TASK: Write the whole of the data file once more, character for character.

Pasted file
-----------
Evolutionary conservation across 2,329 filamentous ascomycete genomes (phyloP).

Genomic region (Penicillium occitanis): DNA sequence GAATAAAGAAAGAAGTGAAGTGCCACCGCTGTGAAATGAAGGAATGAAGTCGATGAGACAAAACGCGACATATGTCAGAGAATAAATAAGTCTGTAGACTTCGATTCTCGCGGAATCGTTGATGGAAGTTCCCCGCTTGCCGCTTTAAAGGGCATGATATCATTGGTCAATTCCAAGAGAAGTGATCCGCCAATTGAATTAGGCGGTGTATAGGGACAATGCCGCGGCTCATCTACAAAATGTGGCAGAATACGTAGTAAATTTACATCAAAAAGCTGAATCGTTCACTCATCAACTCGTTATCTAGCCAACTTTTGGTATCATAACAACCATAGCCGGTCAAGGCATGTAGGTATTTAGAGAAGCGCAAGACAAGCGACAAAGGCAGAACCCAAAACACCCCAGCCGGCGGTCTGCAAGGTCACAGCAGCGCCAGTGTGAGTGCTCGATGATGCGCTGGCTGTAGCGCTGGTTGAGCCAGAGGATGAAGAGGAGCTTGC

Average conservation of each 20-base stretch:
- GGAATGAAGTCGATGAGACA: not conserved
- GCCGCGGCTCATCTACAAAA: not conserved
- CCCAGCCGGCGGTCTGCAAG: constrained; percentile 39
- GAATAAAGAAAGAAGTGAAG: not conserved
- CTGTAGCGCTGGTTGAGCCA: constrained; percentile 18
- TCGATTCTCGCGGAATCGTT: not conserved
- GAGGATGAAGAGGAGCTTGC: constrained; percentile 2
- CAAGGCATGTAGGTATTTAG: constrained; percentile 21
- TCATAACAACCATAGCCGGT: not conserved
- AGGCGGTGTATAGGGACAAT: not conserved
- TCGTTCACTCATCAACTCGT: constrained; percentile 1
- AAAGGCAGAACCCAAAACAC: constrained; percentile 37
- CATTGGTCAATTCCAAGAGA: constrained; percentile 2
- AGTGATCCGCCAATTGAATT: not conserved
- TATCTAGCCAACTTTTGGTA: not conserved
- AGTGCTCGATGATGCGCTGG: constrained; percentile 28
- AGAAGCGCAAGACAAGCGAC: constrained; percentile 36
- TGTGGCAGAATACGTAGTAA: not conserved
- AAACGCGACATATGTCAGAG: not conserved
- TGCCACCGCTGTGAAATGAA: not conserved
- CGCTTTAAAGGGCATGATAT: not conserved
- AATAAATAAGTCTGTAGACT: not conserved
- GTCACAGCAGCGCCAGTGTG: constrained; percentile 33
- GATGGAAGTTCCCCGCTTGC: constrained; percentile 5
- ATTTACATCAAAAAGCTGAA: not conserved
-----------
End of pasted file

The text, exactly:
Evolutionary conservation across 2,329 filamentous ascomycete genomes (phyloP).

Genomic region (Penicillium occitanis): DNA sequence GAATAAAGAAAGAAGTGAAGTGCCACCGCTGTGAAATGAAGGAATGAAGTCGATGAGACAAAACGCGACATATGTCAGAGAATAAATAAGTCTGTAGACTTCGATTCTCGCGGAATCGTTGATGGAAGTTCCCCGCTTGCCGCTTTAAAGGGCATGATATCATTGGTCAATTCCAAGAGAAGTGATCCGCCAATTGAATTAGGCGGTGTATAGGGACAATGCCGCGGCTCATCTACAAAATGTGGCAGAATACGTAGTAAATTTACATCAAAAAGCTGAATCGTTCACTCATCAACTCGTTATCTAGCCAACTTTTGGTATCATAACAACCATAGCCGGTCAAGGCATGTAGGTATTTAGAGAAGCGCAAGACAAGCGACAAAGGCAGAACCCAAAACACCCCAGCCGGCGGTCTGCAAGGTCACAGCAGCGCCAGTGTGAGTGCTCGATGATGCGCTGGCTGTAGCGCTGGTTGAGCCAGAGGATGAAGAGGAGCTTGC

Average conservation of each 20-base stretch:
- GGAATGAAGTCGATGAGACA: not conserved
- GCCGCGGCTCATCTACAAAA: not conserved
- CCCAGCCGGCGGTCTGCAAG: constrained; percentile 39
- GAATAAAGAAAGAAGTGAAG: not conserved
- CTGTAGCGCTGGTTGAGCCA: constrained; percentile 18
- TCGATTCTCGCGGAATCGTT: not conserved
- GAGGATGAAGAGGAGCTTGC: constrained; percentile 2
- CAAGGCATGTAGGTATTTAG: constrained; percentile 21
- TCATAACAACCATAGCCGGT: not conserved
- AGGCGGTGTATAGGGACAAT: not conserved
- TCGTTCACTCATCAACTCGT: constrained; percentile 1
- AAAGGCAGAACCCAAAACAC: constrained; percentile 37
- CATTGGTCAATTCCAAGAGA: constrained; percentile 2
- AGTGATCCGCCAATTGAATT: not conserved
- TATCTAGCCAACTTTTGGTA: not conserved
- AGTGCTCGATGATGCGCTGG: constrained; percentile 28
- AGAAGCGCAAGACAAGCGAC: constrained; percentile 36
- TGTGGCAGAATACGTAGTAA: not conserved
- AAACGCGACATATGTCAGAG: not conserved
- TGCCACCGCTGTGAAATGAA: not conserved
- CGCTTTAAAGGGCATGATAT: not conserved
- AATAAATAAGTCTGTAGACT: not conserved
- GTCACAGCAGCGCCAGTGTG: constrained; percentile 33
- GATGGAAGTTCCCCGCTTGC: constrained; percentile 5
- ATTTACATCAAAAAGCTGAA: not conserved